MR. JUSTICE BLACK delivered the opinion of the Court.
Petitioner brought this action in a Georgia state court claiming damages from the respondent railroad under the Federal Employers' Liability Act. 45 U. S. C. § 51 et seq.
First. The Georgia Court of Appeals held that "Stripped of its details, the petition shows that the plaintiff was injured while in the performance of his duties when he stepped on a large clinker lying alongside the track in the railroad yards. . . . The mere presence of a large clinker in a railroad yard can not be said to constitute an act of negligence. . . . In so far as the allegations of the petition show, the sole cause of the accident was the act of the plaintiff in stepping on this large clinker, which he was able to see and could have avoided." 77 Ga.App. 783, 49 S.E.2d 835. The court reached the foregoing conclusions by following a Georgia rule of practice to construe pleading allegations "most strongly against the pleader." Following this local rule of construction the court said that "In the absence of allegations to the contrary, the inference arises that the plaintiff's vision was unobscured and that he could have seen and avoided the clinker." 77 Ga.App. 783, 49 S.E.2d 835. Under the same local rule the court found no precise allegation that the particular clinker on which petitioner
It is contended that this construction of the complaint is binding on us. The argument is that while state courts are without power to detract from "substantive rights" granted by Congress in FELA cases, they are free to follow their own rules of "practice." and "procedure." To what extent rules of practice and procedure may themselves dig into "substantive rights" is a troublesome question at best as is shown in the very case on which respondent relies. Central Vermont R. Co. v. White, 238 U.S. 507. Other cases in this Court
Second. We hold that the allegations of the complaint do set forth a cause of action which should not have been dismissed. It charged that respondent had allowed "clinkers" and other debris "to collect in said yards along the side of the tracks"; that such debris made the "yards unsafe"; that respondent thus failed to supply him a reasonably safe place to work, but directed him to work in said yards "under the conditions above described"; that it was necessary for petitioner "to cross over all such material and debris"; that in performing his duties he "ran around" an engine and "stepped on a large clinker lying beside the tracks as aforesaid which caused petitioner to fall and be injured"; that petitioner's injuries were "directly and proximately caused in whole or in part by the negligence of the defendant . . . (a) In failing to furnish plaintiff with a reasonably safe place in which to work as herein alleged. (b) In leaving clinkers . . . and other debris along the side of track in its yards as aforesaid, well knowing that said yards in such condition were dangerous for use by brakemen, working therein and that petitioner would have to perform his duties with said yards in such condition."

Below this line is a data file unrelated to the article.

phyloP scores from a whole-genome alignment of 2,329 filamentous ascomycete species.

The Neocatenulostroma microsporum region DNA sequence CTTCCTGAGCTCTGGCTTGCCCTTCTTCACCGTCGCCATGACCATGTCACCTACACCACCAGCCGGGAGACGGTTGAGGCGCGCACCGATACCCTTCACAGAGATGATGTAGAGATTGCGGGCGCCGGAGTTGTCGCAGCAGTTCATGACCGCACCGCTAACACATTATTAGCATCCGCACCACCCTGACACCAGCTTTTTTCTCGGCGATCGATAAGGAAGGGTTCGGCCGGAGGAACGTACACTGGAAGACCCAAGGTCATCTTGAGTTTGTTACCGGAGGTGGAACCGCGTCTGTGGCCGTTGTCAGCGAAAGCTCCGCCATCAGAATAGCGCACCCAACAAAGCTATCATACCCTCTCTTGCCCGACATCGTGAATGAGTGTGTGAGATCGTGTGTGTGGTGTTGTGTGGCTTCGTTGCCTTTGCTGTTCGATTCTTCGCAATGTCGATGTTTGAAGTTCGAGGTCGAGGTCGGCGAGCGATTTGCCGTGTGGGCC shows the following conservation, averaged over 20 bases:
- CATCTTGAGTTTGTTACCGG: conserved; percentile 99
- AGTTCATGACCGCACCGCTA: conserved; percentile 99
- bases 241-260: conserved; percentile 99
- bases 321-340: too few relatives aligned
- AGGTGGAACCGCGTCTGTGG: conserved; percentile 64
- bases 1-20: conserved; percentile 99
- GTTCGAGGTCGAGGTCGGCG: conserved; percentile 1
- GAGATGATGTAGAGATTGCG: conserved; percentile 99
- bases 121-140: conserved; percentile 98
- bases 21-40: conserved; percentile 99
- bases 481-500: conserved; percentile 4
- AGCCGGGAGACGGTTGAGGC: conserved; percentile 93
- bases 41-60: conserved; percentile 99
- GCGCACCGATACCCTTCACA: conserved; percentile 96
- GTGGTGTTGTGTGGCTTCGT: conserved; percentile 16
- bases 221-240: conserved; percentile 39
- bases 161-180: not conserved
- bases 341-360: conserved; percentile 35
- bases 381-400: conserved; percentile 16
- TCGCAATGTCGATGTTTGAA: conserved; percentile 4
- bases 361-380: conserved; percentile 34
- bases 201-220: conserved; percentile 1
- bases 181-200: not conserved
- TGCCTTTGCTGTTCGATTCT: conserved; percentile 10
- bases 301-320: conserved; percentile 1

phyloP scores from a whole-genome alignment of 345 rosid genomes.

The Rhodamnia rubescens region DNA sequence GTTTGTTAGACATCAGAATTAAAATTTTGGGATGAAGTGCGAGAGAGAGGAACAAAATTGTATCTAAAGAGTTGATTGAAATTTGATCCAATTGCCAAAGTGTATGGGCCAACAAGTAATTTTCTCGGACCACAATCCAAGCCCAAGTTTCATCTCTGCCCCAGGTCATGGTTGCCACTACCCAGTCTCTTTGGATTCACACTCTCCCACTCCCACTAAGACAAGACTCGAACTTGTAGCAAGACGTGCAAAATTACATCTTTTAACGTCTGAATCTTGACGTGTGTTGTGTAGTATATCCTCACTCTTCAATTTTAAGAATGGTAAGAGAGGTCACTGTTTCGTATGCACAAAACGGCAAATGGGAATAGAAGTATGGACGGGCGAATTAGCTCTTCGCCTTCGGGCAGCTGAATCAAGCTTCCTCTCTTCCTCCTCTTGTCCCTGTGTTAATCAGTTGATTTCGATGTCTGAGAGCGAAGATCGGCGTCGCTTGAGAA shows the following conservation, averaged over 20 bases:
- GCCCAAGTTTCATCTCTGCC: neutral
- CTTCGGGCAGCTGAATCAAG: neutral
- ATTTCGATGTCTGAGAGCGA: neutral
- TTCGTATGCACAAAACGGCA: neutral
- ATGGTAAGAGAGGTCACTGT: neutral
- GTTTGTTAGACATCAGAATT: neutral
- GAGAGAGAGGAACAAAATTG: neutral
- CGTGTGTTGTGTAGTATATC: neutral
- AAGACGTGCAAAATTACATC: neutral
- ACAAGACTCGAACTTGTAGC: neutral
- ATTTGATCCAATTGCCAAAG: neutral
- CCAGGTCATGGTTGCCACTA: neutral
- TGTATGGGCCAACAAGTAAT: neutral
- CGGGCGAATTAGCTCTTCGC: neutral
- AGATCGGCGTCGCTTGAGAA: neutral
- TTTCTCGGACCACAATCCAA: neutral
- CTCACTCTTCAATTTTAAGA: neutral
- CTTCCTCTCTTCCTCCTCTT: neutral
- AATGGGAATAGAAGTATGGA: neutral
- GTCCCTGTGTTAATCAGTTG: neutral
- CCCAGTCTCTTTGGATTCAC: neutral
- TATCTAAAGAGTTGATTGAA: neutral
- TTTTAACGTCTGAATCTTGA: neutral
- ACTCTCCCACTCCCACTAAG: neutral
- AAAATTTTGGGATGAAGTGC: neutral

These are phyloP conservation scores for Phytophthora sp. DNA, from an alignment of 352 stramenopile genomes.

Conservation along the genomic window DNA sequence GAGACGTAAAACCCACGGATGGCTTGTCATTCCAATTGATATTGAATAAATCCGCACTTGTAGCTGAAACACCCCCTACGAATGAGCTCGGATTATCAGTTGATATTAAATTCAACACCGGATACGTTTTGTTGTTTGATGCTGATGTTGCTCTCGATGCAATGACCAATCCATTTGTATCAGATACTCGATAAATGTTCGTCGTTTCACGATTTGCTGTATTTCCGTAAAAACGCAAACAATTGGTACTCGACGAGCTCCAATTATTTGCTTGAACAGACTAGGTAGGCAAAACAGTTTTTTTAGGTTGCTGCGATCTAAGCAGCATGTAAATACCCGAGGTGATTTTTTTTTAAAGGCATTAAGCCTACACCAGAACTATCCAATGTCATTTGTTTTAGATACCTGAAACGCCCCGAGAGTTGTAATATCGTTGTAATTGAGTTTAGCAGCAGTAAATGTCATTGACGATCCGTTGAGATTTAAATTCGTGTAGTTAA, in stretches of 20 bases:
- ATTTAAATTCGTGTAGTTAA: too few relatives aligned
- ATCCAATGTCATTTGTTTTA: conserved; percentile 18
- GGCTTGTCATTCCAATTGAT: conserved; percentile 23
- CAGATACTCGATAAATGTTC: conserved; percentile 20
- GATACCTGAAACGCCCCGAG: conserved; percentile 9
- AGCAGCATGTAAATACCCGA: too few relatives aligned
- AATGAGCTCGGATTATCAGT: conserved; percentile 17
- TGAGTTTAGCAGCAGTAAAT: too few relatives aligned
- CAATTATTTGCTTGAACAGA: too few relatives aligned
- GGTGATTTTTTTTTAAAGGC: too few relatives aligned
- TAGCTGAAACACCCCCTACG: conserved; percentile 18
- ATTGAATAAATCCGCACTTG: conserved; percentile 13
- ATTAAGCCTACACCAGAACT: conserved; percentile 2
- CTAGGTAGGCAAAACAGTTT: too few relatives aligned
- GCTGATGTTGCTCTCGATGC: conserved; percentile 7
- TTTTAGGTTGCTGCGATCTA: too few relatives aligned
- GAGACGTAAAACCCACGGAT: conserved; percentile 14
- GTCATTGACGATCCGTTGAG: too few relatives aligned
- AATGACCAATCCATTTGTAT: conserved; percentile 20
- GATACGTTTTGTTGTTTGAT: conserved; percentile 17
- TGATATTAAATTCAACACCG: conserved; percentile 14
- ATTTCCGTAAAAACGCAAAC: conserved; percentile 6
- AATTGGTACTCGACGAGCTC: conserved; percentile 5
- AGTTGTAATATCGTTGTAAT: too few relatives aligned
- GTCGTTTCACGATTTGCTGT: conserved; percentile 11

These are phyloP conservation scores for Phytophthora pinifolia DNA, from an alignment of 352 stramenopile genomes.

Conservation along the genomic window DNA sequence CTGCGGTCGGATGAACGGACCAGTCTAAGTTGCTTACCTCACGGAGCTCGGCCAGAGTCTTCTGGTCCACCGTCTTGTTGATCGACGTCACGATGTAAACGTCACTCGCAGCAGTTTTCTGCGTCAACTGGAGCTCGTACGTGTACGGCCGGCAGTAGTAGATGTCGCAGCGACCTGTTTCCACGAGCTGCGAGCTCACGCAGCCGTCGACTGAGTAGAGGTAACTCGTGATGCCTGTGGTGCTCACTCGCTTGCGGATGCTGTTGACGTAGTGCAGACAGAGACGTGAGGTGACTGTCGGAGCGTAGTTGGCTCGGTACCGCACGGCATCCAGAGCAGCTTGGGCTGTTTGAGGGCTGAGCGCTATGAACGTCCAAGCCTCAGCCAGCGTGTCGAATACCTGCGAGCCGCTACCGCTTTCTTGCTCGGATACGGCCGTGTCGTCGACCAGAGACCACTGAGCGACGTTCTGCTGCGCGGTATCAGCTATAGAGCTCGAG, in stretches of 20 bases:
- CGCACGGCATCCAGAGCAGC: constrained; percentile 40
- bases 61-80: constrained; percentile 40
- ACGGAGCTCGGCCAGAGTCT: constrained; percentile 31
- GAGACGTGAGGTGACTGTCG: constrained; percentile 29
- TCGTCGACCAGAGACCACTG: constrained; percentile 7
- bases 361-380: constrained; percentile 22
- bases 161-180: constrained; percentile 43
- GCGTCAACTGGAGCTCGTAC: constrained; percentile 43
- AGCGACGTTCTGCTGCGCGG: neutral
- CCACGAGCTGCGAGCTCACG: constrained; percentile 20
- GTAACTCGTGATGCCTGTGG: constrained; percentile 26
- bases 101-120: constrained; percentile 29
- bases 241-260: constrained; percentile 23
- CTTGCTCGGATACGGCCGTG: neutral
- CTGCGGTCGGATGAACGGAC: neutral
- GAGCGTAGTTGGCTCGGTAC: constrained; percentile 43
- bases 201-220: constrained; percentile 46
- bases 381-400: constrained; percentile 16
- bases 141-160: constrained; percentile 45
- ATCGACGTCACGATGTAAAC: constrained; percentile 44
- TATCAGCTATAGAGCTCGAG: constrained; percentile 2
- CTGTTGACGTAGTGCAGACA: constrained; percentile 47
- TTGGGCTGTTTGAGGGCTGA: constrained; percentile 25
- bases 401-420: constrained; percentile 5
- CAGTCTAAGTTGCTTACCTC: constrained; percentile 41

Other allegations need not be set out since the foregoing if proven would show an injury of the precise kind for which Congress has provided a recovery. These allegations, fairly construed, are much more than a charge that petitioner "stepped on a large clinker lying alongside the track in the railroad yards." They also charge that the railroad permitted clinkers and other debris to be left along the tracks, "well knowing" that this was dangerous to workers; that petitioner was compelled to "cross over" the clinkers and debris; that in doing so he fell and was injured; and that all of this was in violation of the railroad's
Here the Georgia court has decided as a matter of law that no inference of railroad negligence could be drawn from the facts alleged in this case. Rather the court itself has drawn from the pleadings the reverse inference that the sole proximate cause of petitioner's injury was his own negligence. Throughout its opinion the appellate court clearly reveals a preoccupation with what it deemed to be petitioner's failure to take proper precautions.
Strict local rules of pleading cannot be used to impose unnecessary burdens upon rights of recovery authorized by federal laws. "Whatever springes the State may set for those who are endeavoring to assert rights that the
Upon trial of this case the evidence offered may or may not support inferences of negligence. We simply hold that under the facts alleged it was error to dismiss the complaint and that petitioner should be allowed to try his case. Covington Turnpike Co. v. Sandford, supra, at 596; Anderson v. A., T. & S. F. R. Co., 333 U.S. 821.
The cause is reversed and remanded for further proceedings not inconsistent with this opinion.
Reversed and remanded.
MR. JUSTICE DOUGLAS took no part in the consideration or decision of this case.